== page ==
Darya Yuferova

Assistant Professor of Finance
Norwegian School of Economics (NHH)
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Working Papers
Intraday Return Predictability, Informed Limit Orders, and Algorithmic Trading
(single authored)
 
I study the effect of algorithmic trading on the strategic choice of informed traders for market versus limit orders. I proxy for this choice by means of intraday return predictability from market and limit orders around the NYSE Hybrid Market introduction. My findings show that the increase in algorithmic trading by 16% leads to an increase in informed trading through both market and limit orders at the inner levels of the limit order book by 3.5% and 6.2%, respectively. The change in the informativeness of different order types depends on the change in the competition among algorithmic traders.
Coming Early to the Party
(with Mario Bellia, Loriana Pelizzon, Marti Subrahmanyam, and Jun Uno)

 We examine the strategic behavior of High Frequency Traders (HFTs) during the pre-opening phase and the opening auction of the NYSE-Euronext Paris exchange. HFTs actively participate, and profitably extract information from the order flow. They also post "flash crash" orders, to gain time priority. They make profits on their last-second orders; however, so do others, suggesting that there is no speed advantage. HFTs lead price discovery, and neither harm nor improve liquidity. They "come early to the party", and enjoy it (make profits); however, they also help others enjoy the party (improve market quality) and do not have privileges (their speed advantage is not crucial).
On the Origination and Propagation of Shocks Across International Equity Markets:
A Microstructure Perspective
(with Dion Bongaerts, Richard Roll, Dominik Rösch, and Mathijs van Dijk)
 
We study intraday, market-wide shocks to stock prices, market liquidity, and trading activity on international equity markets and test recent theories on “endogenous liquidity” effects. Shocks to prices are prevalent and large, with rapid spillovers across markets. Price shocks appear to be predominantly driven by information; they do not revert and are often associated with macroeconomic news. Liquidity shocks are typically isolated and temporary. There is little evidence that liquidity effects exacerbate price shocks or foment non-fundamental contagion. The results cast doubt on the notion that liquidity has a central role in the origination and propagation of financial market upheavals.
Low-Latency Trading and Price Discovery: Evidence from the Tokyo Stock Exchange in the Pre-Opening and Opening Periods
(with Mario Bellia, Loriana Pelizzon, Marti Subrahmanyam, and Jun Uno)
 
We study whether the presence of low-latency traders (including high-frequency traders (HFTs)) in the pre-opening period contributes to price discovery and liquidity provision in the subsequent opening call auction. We empirically investigate these questions using a unique dataset based on server IDs provided by the Tokyo Stock Exchange (TSE), one of the largest stock markets in the world. Our data allow us to develop a more comprehensive classification of traders than in the prior literature, and to investigate the behavior of the different categories of traders, based on their speed of trading and inventory holdings. We find that HFTs dynamically alter their presence in different stocks and on different days; therefore, we focus on HFT activity only when traders utilize their low-latency capacity. We find that, in spite of the lack of immediate execution, about one quarter of HFTs participate in the pre-opening period, and contribute significantly to price discovery. They also contribute to liquidity provision in the opening call auction. In line with the previous literature, we also document that HFTs contribute to price discovery and are liquidity consumers during the continuous period. However, this result is driven by the three quarters of HFTs that were inactive in the pre-opening period. In contrast, those that were active in the pre-opening period contribute to liquidity provision in the subsequent continuous session. This indicates that, while HFTs contribute to both price discovery and liquidity provision, there is considerable heterogeneity in their contributions to both.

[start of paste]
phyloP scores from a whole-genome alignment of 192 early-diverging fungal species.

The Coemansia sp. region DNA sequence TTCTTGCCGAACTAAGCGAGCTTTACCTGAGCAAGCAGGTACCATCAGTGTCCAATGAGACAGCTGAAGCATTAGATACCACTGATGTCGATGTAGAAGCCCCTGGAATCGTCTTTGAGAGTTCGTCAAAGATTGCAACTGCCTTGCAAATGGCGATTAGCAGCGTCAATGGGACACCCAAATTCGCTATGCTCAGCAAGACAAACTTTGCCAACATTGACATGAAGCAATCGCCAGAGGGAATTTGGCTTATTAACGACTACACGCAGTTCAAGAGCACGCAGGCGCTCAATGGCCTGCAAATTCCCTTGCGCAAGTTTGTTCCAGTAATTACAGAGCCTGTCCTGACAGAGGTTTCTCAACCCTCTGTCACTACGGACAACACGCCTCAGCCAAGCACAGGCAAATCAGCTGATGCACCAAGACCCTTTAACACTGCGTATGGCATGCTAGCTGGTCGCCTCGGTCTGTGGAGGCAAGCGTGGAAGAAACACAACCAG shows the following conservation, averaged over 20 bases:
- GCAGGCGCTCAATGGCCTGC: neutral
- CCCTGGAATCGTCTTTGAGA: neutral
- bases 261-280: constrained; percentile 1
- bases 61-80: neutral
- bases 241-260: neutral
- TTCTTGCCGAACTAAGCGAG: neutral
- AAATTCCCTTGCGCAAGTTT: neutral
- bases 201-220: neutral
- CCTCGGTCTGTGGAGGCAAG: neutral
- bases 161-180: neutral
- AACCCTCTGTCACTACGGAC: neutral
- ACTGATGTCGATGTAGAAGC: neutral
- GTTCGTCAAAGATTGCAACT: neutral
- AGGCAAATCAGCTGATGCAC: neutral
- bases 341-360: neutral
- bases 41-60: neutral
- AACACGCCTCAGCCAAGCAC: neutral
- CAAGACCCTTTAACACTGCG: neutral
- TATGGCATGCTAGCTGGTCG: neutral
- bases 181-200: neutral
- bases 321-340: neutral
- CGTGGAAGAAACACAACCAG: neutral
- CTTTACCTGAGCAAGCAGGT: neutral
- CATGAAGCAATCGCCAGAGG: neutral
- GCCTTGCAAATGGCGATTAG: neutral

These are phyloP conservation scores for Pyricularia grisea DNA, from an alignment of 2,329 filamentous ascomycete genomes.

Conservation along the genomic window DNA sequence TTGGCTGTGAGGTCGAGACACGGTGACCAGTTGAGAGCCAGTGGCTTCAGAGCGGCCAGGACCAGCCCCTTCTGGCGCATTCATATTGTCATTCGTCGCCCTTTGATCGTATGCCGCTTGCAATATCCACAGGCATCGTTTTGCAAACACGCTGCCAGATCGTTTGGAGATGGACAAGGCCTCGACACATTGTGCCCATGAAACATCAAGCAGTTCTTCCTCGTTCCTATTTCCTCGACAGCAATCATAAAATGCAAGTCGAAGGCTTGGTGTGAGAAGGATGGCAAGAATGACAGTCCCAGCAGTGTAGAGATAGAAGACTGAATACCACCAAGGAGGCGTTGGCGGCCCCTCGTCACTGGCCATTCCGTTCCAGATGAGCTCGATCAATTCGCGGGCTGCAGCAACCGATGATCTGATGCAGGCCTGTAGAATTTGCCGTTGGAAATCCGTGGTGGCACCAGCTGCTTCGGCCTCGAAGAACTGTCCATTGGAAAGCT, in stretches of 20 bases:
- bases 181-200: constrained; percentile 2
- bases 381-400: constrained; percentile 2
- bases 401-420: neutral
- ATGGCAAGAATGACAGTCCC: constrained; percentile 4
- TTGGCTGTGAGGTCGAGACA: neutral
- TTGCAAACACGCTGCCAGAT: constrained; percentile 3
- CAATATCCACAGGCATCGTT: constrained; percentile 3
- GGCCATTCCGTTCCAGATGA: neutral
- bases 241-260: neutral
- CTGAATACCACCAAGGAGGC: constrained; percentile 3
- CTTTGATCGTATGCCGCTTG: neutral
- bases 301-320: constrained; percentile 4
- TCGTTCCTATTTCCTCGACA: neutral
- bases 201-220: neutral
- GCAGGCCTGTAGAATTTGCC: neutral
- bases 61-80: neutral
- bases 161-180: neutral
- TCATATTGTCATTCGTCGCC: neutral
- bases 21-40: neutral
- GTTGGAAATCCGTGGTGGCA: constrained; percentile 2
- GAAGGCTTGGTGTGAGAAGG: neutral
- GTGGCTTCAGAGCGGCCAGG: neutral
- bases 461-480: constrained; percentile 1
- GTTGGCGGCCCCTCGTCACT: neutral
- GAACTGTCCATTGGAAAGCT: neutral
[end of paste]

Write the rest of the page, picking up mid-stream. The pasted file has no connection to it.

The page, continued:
Stock Price Crashes: Role of Slow-Moving Capital
(with Mila Getmansky, Ravi Jagannathan, Loriana Pelizzon, and Ernst Schaumburg)

We study the role of various trader types in providing liquidity in spot and futures markets based on complete order-book and transactions data as well as cross-market trader identifiers from the National Stock Exchange of India for a single large stock. During normal times, short-term traders who carry little inventory overnight are the primary intermediaries in both spot and futures markets, and changes in futures prices Granger-cause changes in spot prices. However, during two days of fast crashes, Granger-causality ran both ways. Both crashes were due to large-scale selling by foreign institutional investors in the spot market. Buying by short-term traders and cross-market traders was insufficient to stop the crashes. Mutual funds, patient traders with better trade-execution quality who were initially slow to move in, eventually bought sufficient quantities leading to price recovery in both markets. Our findings suggest that market stability requires the presence of well-capitalized standby liquidity providers.